Anorak

Anorak | In 1967 the Monkees sold more records than the Beatles and Rolling Stones combined – wrong

In 1967 the Monkees sold more records than the Beatles and Rolling Stones combined – wrong

by | 17th, September 2017

Pop musical group, "The Monkees" are shown in this Oct. 20, 1966 photo. At top are: Peter Tork, right, and Mickey Dolenz. At bottom are: David Jones, left, and Mike Nesmith. (AP Photo)

 

 

Ever hear the story about how in 1967 The Monkees sold more records than the Beatles and the Rolling Stones combined? Rolling Stone, that bastion of factual news reporting, told us as much:

In 1967 the Monkees sold more records than the Beatles and Rolling Stones combined.

 

In 1967 the Monkees sold more records than the Beatles and Rolling Stones combined.

 

Incredible fact.

And it must be true because in 1986 the Washington Post told its readers:

In 1967 they sold 35 million albums, twice as many as the Beatles and Rolling Stones combined.

 

In 1967 they sold 35 million albums, twice as many as the Beatles and Rolling Stones combined.

 

In 2016, Vice repeated the fact:

In 1967, The Monkees TV show was a smashing success, and the self-titled album released to complement the show sold 35 million records, outselling The Beatles and The Rolling Stones combined.

 

In 1967, The Monkees TV show was a smashing success, and the self-titled album released to complement the show sold 35 million records, outselling The Beatles and The Rolling Stones combined.

 

The Daily Mail also backed up the fact:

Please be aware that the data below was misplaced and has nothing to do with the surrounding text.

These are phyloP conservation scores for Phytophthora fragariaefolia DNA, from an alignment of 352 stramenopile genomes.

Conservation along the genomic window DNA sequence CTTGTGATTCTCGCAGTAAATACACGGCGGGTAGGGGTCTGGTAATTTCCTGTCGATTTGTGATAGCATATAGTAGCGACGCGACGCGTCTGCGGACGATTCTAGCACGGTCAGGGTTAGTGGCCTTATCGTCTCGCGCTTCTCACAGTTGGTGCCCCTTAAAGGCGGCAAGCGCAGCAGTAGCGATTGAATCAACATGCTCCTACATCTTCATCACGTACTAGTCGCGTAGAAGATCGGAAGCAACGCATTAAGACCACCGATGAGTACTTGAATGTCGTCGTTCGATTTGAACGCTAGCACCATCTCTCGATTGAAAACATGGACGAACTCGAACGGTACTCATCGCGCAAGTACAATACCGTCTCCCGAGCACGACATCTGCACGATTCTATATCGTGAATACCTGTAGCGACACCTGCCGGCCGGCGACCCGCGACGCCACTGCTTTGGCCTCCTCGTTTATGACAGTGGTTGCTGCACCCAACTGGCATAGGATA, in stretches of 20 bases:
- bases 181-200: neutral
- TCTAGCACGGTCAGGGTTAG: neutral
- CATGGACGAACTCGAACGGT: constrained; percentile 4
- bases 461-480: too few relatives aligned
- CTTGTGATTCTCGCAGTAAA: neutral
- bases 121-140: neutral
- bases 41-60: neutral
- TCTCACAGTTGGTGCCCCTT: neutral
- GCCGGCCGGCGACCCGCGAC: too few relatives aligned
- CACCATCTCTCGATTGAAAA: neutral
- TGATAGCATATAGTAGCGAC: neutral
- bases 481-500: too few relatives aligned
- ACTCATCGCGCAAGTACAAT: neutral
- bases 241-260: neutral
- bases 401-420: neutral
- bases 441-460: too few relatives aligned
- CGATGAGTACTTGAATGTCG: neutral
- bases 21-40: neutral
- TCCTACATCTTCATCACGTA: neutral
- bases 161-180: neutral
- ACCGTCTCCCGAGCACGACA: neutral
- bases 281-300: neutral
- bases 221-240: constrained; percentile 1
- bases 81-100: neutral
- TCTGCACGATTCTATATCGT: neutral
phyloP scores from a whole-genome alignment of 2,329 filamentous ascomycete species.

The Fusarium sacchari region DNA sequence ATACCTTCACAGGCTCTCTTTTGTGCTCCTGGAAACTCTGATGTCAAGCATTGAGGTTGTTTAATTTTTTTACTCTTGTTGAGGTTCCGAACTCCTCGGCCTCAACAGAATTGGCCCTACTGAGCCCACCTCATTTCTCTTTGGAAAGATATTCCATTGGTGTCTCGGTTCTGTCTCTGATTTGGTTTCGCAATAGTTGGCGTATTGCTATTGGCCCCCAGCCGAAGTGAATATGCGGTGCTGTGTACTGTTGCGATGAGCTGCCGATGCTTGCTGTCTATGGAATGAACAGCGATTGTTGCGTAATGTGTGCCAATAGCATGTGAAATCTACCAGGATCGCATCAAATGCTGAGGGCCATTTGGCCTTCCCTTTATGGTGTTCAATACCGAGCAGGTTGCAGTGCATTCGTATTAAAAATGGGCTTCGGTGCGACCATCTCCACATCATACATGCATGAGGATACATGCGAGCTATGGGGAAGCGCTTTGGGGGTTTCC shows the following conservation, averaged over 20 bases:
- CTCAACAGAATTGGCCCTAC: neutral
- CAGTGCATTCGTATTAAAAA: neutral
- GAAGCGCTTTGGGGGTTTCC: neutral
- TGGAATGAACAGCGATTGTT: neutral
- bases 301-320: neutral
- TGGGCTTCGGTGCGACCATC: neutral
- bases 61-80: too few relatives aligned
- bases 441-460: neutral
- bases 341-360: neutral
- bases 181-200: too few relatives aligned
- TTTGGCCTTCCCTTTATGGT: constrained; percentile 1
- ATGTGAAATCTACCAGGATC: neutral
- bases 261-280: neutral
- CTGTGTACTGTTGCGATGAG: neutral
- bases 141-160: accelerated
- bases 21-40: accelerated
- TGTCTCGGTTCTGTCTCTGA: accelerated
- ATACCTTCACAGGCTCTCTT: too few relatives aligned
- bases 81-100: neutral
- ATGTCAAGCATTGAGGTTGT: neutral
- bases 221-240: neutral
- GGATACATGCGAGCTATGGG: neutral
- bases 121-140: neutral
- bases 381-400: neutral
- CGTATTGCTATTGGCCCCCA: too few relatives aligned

They ended up being pretty much the biggest thing on the planet; in 1967 the ‘Prefab Four’, fronted by Jones, outsold the Beatles and the Rolling Stones

 

In 1967 the Monkees sold more records than the Beatles and Rolling Stones combined.

In 1967 the Monkees sold more records than the Beatles and Rolling Stones combined.

 

The story of The Monkees being bigger than The Beatles and Rolling Stones combined has made it into books:

 

 

And, of course, it’s on Wikipedia. In The Beatles Wikipedians, we learn:

 

Title: The Beatles Editor: By Wikipedians

 

All facts. And all utter balls. Mike Nesmith, one of The Monkees, tells us how the story came about in his autobiography Infinite TuesdayThe Monkees were in Australia. It was November 1977. Nesmith was being interviewed:

As we sat down for the interview, before he asked the first question, I told him that I was going to lie to him. He was taken aback, then seemed a little nonplussed and asked why. I said it was because I didn’t trust the press, that I didn’t expect him to tell the truth, so neither would I …

I said that some of the things I would say would be true and some false, and it was up to him to figure out which was which, according to the normal standards of journalistic responsibility. He asked how he would tell the difference between when I was lying and telling the truth, and I said, “You won’t. That is the point of the lie …”

Then came a point where he asked me about the sales of the Monkees records, and I saw the chance. It isn’t too well known, I said flatly, that we sold over thirty-five million records in 1967. More than the Beatles and the Rolling Stones combined … he diligently wrote all this down, and I wondered for a moment if I had chosen too outrageous a lie to tell, but it turned out it had been just right.

The next day in the paper, there it was, printed as fact.

Nesmith calls the story a “complete fabrication, totally bogus, class-A mendacity lie”. In 2015, Nesbitt told all to Gilbert Gottfried.

 

 

Fake news, eh. It’s nothing new.

Spotter: Tim Blair, Gilbert Gottfried



Posted: 17th, September 2017 | In: Celebrities, Key Posts, News Comment | Follow the Comments on our RSS feed: RSS 2.0 | TrackBack | Permalink